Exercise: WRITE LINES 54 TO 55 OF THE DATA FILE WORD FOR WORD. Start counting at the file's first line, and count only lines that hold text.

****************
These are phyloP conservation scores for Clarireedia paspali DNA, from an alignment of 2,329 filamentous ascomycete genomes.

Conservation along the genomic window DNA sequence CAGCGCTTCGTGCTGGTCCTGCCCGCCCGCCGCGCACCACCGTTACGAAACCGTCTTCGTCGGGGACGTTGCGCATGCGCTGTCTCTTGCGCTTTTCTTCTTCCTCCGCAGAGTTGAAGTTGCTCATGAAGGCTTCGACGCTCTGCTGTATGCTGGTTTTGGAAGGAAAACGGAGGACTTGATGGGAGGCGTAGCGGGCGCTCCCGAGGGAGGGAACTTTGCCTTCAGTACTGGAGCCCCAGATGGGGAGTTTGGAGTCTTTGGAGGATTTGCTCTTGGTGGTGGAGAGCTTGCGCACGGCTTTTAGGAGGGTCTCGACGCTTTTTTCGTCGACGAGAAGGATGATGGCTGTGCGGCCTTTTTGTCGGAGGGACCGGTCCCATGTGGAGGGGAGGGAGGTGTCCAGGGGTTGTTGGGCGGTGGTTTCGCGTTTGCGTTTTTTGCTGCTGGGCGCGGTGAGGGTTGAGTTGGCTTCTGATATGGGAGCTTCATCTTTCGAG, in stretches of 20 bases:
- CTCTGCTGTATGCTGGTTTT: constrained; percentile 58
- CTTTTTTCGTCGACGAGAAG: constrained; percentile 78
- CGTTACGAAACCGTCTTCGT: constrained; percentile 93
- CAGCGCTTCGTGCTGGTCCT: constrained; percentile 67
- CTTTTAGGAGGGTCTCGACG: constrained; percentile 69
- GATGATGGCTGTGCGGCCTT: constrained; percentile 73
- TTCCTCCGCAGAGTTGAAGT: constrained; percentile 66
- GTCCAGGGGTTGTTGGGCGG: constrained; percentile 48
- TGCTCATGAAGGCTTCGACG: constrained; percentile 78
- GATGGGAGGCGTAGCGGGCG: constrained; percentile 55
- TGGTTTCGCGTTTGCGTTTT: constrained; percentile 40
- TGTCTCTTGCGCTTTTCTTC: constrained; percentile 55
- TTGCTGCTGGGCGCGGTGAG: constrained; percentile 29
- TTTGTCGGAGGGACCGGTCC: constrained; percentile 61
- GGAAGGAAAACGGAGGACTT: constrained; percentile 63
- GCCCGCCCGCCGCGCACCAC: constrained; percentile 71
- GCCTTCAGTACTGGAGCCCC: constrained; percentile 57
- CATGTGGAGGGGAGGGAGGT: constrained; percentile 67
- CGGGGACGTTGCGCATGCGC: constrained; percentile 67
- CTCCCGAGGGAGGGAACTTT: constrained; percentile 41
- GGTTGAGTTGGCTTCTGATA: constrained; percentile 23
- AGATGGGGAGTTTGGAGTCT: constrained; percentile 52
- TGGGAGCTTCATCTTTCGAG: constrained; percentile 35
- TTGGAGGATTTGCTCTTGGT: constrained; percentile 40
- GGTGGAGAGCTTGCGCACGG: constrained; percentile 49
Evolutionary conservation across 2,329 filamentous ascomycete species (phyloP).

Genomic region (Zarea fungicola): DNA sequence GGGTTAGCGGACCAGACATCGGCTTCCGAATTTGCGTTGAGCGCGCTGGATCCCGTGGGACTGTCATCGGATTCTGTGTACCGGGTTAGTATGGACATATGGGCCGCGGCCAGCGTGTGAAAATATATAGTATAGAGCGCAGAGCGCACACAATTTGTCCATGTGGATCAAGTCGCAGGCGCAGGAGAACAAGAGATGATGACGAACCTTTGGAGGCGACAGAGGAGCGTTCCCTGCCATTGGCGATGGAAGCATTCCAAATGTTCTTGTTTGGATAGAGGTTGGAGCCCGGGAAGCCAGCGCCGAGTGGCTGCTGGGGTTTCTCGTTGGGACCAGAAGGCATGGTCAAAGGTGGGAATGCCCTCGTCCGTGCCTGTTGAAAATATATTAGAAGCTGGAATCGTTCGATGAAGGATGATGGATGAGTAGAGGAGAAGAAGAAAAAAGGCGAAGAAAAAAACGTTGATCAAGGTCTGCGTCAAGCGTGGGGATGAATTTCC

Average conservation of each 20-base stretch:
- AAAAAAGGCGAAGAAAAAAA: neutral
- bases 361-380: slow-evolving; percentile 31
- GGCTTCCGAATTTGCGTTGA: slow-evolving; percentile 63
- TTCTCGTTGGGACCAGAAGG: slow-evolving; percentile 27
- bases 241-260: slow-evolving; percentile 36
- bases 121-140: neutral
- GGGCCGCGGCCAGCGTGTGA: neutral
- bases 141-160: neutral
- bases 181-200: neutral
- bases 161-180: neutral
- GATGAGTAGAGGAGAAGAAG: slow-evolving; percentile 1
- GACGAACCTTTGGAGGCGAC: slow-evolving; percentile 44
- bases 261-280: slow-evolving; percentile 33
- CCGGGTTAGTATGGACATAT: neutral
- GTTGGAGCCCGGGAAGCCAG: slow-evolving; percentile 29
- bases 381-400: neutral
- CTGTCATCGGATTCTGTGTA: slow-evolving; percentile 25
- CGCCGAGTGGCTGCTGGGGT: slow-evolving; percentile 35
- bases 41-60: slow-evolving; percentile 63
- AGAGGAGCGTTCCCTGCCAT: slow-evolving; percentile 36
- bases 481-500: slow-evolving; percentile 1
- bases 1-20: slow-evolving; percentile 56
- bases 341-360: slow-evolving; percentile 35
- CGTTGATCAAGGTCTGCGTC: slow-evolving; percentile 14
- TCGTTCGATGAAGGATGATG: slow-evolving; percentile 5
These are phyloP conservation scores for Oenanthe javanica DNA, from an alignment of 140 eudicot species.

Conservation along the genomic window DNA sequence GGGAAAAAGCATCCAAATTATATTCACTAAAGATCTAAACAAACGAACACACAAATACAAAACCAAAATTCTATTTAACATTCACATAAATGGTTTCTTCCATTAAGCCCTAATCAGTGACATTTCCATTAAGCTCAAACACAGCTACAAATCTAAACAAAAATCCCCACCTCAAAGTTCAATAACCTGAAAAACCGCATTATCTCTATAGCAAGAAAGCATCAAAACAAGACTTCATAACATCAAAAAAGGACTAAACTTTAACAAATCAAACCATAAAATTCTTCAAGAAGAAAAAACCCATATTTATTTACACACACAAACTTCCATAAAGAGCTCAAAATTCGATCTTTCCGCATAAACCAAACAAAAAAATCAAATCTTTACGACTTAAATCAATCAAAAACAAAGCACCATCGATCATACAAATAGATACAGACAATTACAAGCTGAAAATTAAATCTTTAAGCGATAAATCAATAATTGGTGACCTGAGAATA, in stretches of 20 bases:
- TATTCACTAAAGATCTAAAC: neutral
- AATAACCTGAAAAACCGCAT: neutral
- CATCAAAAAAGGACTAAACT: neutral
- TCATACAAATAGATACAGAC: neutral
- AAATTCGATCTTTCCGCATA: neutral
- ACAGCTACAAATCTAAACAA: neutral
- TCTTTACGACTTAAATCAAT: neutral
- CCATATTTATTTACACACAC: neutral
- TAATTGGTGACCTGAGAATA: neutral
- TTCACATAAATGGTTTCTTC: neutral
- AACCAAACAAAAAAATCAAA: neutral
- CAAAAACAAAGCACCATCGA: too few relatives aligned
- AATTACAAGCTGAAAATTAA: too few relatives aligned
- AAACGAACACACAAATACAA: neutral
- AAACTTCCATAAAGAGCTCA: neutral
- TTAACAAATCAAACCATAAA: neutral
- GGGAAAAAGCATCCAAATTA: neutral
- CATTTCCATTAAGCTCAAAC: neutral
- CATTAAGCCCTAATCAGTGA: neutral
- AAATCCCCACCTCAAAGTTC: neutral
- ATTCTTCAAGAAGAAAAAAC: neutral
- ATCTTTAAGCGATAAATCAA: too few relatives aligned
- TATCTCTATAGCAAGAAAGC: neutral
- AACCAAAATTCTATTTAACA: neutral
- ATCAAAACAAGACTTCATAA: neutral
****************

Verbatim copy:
- CGTTGATCAAGGTCTGCGTC: slow-evolving; percentile 14
- TCGTTCGATGAAGGATGATG: slow-evolving; percentile 5